Cleared Rape Suspect Describes Police Intimidation

Tawan Thongyim, 35, working at an ice factory in Nakhon Ratchasima, 25 Feb 2015.  

NAKHON PATHOM — The 35-year-old man who was arrested and accused of raping more than ten women yesterday says he was bullied into making a false confession by police.

Police arrested Tawan Thongyim on 24 February and told reporters he confessed to being the serial rapist who sexually assaulted at least ten women in western Thailand over the past four years, killing two of them.

However, police announced today that Tawan's DNA did not match forensic samples collected from the crime scenes. 

Tawan told Khaosod that four plain-clothed police officers approached him yesterday while he was working at an ice factory in Nakhon Ratchasima province and said he resembled a sketch of the serial rapist drawn based on victims’ accounts.


Tawan said he was then driven to a police station in the town center.

"On the way, officers kept telling me all the time, 'confess, so that your penalty won't be harsh,'" Tawan told Khaosod. "When I was in the car, I was very afraid. I couldn't contact anyone, because the police took away my phone."

According to Tawan, police officers continued to pressure him into confessing at the station, which he eventually agreed to.

Police released Tawan at 1am the next day after forensic testing cleared him of a connection to the crime.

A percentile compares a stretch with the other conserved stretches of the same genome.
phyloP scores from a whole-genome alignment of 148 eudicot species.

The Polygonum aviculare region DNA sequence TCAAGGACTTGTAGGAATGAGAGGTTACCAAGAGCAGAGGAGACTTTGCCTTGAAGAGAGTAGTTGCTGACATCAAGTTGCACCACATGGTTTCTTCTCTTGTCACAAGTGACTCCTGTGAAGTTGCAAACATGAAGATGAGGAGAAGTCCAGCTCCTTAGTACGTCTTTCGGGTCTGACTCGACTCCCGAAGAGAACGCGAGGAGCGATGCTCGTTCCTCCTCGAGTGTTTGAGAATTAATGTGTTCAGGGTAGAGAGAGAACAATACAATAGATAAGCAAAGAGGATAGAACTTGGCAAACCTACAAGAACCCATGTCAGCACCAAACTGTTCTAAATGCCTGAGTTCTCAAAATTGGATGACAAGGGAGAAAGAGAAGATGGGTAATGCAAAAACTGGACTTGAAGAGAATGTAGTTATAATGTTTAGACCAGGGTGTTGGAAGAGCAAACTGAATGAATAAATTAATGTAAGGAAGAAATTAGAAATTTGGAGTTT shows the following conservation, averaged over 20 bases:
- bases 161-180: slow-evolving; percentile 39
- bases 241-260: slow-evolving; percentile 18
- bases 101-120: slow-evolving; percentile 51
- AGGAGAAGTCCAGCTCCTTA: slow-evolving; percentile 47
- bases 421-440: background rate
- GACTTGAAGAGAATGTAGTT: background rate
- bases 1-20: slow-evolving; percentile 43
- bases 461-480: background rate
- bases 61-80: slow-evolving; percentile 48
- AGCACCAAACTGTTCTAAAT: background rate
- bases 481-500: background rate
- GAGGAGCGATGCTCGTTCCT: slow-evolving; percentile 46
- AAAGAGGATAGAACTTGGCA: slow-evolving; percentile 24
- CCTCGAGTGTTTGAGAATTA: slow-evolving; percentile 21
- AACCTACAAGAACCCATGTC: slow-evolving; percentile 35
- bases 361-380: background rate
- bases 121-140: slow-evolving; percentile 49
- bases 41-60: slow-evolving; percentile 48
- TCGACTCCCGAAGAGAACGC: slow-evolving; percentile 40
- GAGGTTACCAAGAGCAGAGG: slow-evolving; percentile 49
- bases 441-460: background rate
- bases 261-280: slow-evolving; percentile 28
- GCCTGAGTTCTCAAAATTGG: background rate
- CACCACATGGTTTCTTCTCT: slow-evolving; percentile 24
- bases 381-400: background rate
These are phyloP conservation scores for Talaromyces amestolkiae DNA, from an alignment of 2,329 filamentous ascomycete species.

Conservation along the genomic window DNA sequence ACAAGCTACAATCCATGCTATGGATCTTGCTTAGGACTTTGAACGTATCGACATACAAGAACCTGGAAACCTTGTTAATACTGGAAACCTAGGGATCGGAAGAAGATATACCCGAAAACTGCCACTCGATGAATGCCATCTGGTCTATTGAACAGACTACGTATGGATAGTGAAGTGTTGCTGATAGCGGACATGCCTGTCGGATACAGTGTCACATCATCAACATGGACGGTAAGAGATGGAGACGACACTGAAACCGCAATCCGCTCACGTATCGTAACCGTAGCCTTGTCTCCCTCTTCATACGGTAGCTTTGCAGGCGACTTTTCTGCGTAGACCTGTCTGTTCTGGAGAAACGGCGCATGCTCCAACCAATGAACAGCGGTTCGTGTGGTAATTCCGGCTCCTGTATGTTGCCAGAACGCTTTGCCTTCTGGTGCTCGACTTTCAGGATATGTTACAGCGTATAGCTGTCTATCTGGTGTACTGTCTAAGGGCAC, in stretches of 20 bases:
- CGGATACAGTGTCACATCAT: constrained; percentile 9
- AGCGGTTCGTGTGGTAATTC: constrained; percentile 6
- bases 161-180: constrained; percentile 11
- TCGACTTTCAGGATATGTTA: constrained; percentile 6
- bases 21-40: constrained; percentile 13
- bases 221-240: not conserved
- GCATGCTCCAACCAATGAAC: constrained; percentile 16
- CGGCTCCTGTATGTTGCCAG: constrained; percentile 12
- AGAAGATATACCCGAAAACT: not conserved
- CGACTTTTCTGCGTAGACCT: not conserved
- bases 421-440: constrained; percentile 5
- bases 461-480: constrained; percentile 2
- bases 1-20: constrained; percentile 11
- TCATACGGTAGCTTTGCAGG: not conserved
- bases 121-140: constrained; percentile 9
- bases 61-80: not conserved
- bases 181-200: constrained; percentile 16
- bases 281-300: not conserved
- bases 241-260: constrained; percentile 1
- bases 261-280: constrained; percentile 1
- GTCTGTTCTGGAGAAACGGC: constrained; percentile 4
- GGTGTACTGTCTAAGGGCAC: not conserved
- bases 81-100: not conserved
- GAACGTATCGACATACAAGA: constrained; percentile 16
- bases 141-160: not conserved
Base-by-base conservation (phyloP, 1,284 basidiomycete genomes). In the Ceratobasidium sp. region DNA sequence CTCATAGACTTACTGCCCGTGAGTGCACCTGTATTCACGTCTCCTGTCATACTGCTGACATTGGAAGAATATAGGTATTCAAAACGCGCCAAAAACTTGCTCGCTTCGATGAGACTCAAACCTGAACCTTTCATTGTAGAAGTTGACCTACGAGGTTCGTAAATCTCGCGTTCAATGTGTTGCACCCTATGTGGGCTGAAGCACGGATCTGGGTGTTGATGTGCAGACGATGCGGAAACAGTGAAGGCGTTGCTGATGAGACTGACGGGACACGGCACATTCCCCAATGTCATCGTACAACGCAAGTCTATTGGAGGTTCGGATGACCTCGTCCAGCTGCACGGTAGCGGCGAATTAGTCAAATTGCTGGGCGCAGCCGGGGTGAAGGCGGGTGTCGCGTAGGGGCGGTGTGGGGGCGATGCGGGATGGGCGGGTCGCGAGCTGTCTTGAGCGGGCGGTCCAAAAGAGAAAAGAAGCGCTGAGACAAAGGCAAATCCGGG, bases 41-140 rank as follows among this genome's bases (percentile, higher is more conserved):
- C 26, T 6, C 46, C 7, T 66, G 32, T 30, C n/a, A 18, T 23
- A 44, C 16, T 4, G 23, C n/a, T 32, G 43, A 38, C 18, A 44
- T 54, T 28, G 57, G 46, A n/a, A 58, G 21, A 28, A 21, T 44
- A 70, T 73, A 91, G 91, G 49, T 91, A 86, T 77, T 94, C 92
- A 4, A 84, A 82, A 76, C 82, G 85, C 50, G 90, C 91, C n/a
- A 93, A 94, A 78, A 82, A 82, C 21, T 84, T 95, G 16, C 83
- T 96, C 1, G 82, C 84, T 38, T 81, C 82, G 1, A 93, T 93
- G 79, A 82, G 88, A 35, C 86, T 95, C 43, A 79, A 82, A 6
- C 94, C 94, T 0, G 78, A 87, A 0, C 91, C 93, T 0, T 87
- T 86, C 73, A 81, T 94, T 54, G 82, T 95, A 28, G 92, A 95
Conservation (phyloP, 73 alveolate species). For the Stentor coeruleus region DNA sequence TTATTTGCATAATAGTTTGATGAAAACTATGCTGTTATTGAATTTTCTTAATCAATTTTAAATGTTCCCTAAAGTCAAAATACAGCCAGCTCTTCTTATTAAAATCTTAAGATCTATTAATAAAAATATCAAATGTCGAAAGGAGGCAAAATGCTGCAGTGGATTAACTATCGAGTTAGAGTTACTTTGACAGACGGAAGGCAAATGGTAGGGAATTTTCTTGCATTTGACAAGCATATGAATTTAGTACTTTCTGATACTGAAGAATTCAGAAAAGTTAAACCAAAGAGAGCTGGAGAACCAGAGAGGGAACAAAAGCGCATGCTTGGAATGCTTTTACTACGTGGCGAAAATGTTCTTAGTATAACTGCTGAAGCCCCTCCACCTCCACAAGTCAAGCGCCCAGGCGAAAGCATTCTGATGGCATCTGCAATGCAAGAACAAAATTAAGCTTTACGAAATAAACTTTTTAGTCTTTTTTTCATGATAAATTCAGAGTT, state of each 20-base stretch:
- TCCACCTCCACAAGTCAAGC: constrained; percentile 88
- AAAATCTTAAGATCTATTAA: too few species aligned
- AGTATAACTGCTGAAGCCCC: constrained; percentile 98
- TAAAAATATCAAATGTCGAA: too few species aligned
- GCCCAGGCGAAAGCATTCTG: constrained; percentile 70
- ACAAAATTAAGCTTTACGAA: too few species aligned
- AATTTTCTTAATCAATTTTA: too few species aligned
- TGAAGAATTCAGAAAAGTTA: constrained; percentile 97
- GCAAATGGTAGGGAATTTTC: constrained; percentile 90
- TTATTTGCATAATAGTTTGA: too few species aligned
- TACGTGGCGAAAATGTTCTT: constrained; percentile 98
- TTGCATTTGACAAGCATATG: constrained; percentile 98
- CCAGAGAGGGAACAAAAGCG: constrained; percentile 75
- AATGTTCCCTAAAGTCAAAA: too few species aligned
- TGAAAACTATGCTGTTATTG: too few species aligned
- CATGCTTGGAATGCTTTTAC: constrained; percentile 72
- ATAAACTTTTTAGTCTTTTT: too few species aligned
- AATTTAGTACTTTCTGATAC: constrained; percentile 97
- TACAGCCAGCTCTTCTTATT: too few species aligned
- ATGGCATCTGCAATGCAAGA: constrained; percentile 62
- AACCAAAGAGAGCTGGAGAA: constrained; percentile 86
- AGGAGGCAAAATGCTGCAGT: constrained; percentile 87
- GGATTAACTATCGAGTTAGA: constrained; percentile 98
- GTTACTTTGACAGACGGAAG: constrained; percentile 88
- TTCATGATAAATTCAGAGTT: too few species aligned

"I want to ask for fairness," Tawan told Khaosod. "Now I am guilty in the eyes of society, they think I am the person that has been raping other people. It saddens me very much." 

As is common in Thai media, a number of news outlet reported yesterday’s arrest relying solely on the account given by police. Thai Rath, Thailand’s best-selling newspaper, published Tawan's photo on the front page with a headline identifying him as a "rapist psychopath."

Thai police have a long history of coercing suspects to "confess" to crimes they did not commit, often through beatings and threats of a lengthy jail sentence. As a result, suspects in Thailand frequently confess during police interrogations, which often take place without the presence of a lawyer, only to later recant their testimonies in court.

Pol.Gen. Worapong Chiwapreecha, deputy commander of Royal Thai Police, said police officers were initially convinced that Tawan was the perpetrator because of his physical resemblence to the facial composite sketch of the suspect.

He also said that Tawan was not coerced into making the false confession, but that the incident was the result of a "misunderstanding." 


"There was some misunderstanding. We were talking with him, and Mr. Tawan confessed that he committed the crime of stealing electric wires from the roads," Pol.Gen. Worapong said. "He wasn't confessing to raping the victims." 

Pol.Gen. Worapong added that Tawan "did not mind the incident, which he saw cooperating with the police." 

For comments, or corrections to this article please contact: [email protected]

You can also find Khaosod English on Twitter and Facebook